Evolving physical location

However, it is important to note that the significance of physical location is evolving with the increasing capabilities of virtual connectivity. The internet has enabled remote work, e-commerce, online education, and virtual collaboration, reducing some of the constraints of geographical proximity. The COVID-19 pandemic further accelerated the adoption of remote work and highlighted the potential of digital connectivity to overcome spatial barriers. B2B Interactions, facilitated by digital platforms and e-commerce, has the potential to reshape economic agglomeration patterns. Companies can now engage in virtual collaborations, supply chains, and knowledge sharing without being physically located in the same geographic area. This opens up opportunities for firms to be geographically dispersed while still benefiting from synergies and economies of scale through B2B networks. It challenges the traditional notion that proximity is the primary driver of agglomeration. The 4IR has enabled remote work and increased connectivity, which could reduce the significance of geographic concentration. As more jobs can be performed remotely, it may lead to a decentralization of economic activities and a redistribution of employment opportunities across regions. This could weaken the need for physical agglomeration in certain sectors and shift the focus towards virtual agglomeration based on digital connectivity. The 4IR introduces new avenues for knowledge creation and dissemination. Digital platforms and collaboration tools facilitate knowledge sharing and innovation beyond geographic boundaries. While physical proximity still facilitates face-to-face interactions and knowledge spill overs, the rise of virtual collaboration may diminish the need for concentrated clusters and encourage more dispersed innovation ecosystems.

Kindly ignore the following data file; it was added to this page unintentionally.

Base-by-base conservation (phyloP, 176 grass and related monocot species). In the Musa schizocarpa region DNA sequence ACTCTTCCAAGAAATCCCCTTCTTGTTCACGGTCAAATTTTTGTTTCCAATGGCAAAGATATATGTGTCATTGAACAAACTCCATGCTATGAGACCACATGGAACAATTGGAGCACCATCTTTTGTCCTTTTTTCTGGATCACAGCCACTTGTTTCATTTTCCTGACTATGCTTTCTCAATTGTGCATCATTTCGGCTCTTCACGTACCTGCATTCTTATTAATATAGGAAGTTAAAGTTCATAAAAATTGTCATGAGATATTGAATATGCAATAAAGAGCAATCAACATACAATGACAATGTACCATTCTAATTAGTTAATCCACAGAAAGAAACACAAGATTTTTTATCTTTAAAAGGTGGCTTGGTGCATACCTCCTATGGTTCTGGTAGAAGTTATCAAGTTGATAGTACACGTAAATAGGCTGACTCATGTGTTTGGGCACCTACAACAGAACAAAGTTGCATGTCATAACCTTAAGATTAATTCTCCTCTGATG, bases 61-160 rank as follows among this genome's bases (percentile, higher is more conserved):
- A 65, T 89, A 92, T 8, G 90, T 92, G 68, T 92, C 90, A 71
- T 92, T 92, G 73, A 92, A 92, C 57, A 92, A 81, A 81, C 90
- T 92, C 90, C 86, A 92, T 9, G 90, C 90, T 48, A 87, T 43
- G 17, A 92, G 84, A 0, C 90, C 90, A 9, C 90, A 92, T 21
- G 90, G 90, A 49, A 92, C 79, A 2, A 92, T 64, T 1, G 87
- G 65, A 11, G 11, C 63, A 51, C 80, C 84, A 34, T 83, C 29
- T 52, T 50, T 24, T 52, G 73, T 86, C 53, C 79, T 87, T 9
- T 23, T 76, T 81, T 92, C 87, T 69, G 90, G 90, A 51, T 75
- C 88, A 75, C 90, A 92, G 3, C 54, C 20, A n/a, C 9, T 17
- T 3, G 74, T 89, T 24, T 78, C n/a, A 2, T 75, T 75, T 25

B2B and the 4IR

It is important to consider the digital infrastructure and the digital divide when discussing the impact of B2B and the 4IR on economic agglomeration. Unequal access to digital technologies and high-speed internet can hinder the ability of regions and firms to fully participate in virtual agglomeration. The existence of a robust digital infrastructure is a prerequisite for benefiting from the potential decentralization of economic activities. In summary, the rise of B2B interactions and the 4IR introduces new dynamics that may warrant a revaluation of the theory of economic agglomeration. While proximity and physical agglomeration continue to have advantages, virtual collaboration, remote work, and digital connectivity offer alternative avenues for economic synergies and knowledge sharing. The significance of these factors may vary across industries and regions, and further research is needed to understand their full implications on economic agglomeration patterns. So should governments continue to support CBD development, malls, mass transit and other forms of urban concentration or de-concentration and decentralization. The answer is probably not. In the long term, society will be functioning very differently than today, the expediency will not be economic but environmental, not growth but health and not efficiency but well-being.  Happiness will be the driver of wealth, not consumerism. Instead governments need to reinforce a return to a well-connected and serviced rural life and prepare for de-urbanisation.